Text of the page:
I found most of the stories within The Book of Names interesting and all were well written. I am definitely going to search out the earlier novel by Royce Leville. Normally I zip through short stories but With the stories in The Book of Names I read one at a time each one staying with me.
 
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Moppette | 8 other reviews | Jun 5, 2015 |
This review was written for LibraryThing Early Reviewers.
"Everybody has a novel in them" goes the old saw and self publication seems to lend weight to its truth. Sadly, most of them are awful. However, nobody ever suggested that everybody has a short story collection in them - and rightly so. Royce Leville has produced a collection of 20 short stories with The Book of Names that has not a single dud between the covers. Every single story has a point and a protagonist worth getting to know and that is what these stories do: they introduce you to a character or name and they all, every, one of them intrigues you, and educates you. The sheer range of subjects and subject matter is enormous and not one disappoints. Leville establishes a structure for his stories and fits each of the tales into the structure so convincingly that you would imagine them perfectly crafted one offs. His language and construction is flawless and the entertainment value is up there at the top. I can think of no reader I know who would not enjoy these stories (take me up on the challenge and tell me if I'm wrong). It turns out that RL has previously produced a novel and trust me I am tracking down a copy forthwith.½
 
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papalaz | 8 other reviews | May 10, 2015 |
This review was written for LibraryThing Early Reviewers.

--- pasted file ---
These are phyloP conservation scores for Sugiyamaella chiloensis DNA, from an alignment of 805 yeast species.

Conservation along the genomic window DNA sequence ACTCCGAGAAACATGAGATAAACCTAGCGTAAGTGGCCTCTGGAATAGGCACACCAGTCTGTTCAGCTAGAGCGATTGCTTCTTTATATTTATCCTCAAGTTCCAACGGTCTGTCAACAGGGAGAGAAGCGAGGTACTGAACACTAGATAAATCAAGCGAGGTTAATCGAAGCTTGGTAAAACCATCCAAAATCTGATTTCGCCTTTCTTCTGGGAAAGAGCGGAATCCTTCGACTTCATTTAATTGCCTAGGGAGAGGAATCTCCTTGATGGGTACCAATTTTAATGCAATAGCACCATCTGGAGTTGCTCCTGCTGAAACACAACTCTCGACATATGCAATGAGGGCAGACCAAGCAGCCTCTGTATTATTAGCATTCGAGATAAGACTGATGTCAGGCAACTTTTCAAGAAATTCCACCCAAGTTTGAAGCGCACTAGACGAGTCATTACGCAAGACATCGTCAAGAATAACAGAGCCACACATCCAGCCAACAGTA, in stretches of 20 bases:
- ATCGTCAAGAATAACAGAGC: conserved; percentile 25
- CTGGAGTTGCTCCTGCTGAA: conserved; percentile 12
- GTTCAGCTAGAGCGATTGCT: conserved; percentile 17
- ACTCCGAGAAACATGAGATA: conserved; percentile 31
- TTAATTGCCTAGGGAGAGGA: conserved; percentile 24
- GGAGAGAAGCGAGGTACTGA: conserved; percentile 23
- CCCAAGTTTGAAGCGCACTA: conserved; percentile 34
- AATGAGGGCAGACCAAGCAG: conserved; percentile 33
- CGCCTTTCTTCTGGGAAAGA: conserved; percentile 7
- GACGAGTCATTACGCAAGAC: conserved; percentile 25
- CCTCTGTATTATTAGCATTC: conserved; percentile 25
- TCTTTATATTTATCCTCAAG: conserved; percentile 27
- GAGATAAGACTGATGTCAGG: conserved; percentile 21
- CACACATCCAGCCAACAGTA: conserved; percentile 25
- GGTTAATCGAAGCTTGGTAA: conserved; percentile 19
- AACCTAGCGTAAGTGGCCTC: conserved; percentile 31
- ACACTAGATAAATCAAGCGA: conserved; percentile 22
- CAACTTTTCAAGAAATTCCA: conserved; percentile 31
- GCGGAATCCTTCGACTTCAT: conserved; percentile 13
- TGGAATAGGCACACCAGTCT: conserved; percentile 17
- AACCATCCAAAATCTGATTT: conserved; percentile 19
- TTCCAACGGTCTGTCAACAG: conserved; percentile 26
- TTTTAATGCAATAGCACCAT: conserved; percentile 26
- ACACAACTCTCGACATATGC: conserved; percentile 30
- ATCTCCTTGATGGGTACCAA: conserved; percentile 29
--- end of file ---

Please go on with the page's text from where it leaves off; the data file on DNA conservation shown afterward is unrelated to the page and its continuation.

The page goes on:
An interesting collection. I found the majority of the stories to be original and entertaining. The different geographic locations seemed at times to be somewhat contrived, but this is a minor quibble. Recommended
 
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Denisodea | 8 other reviews | May 8, 2015 |
This review was written for LibraryThing Early Reviewers.
I got this book free from Library Thing in return for a review.

Short stories are not my favourite form of literature, so I rarely read any.

However, I found this collection very readable and suspenseful; I read one every night in bed before putting the lights out.

The author has a distinctive style, and I found these stories different from any I had read before.

He writes about people who perhaps try to do the right thing, as I believe we all do in our way, but who have a different set of morals than most. One man thought it was the right thing to do to bump off a certain sort of person, since he believed he was thereby doing the world a favour. It turned out that perhaps he was focusing on getting rid of precisely this kind of person because they resembled himself, and he was really in this way attempting to get rid of his own undesirable tendencies.

The book was well-written but with too much focus on the macabre to my taste. Some of the stories were a bit scary, and some of them I may not quite have got the point of.

If you are fond of short stories, particularly ones that are somewhat spooky, I would thus advise you to give this book a try. You will probably find it enjoyable, and even if you don´t you will keep turning the pages.
 
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IonaS | 8 other reviews | Apr 30, 2015 |
This review was written for LibraryThing Member Giveaways.
The concept was good and in most parts I wanted to keep reading to find out what was going to happen. It did start off slowly but it is worth continuing. Also it did take a few chapters to get used to how the story is described through various characters. The constant footnotes were distracting and although some were very humourous, I gave up reading them fairly quickly - they broke up the story too much. My only other comment is why the policemen never contacted Environmental Health!?! A much easier way to investigate!

I received this book as a Member Giveaway from LibraryThing.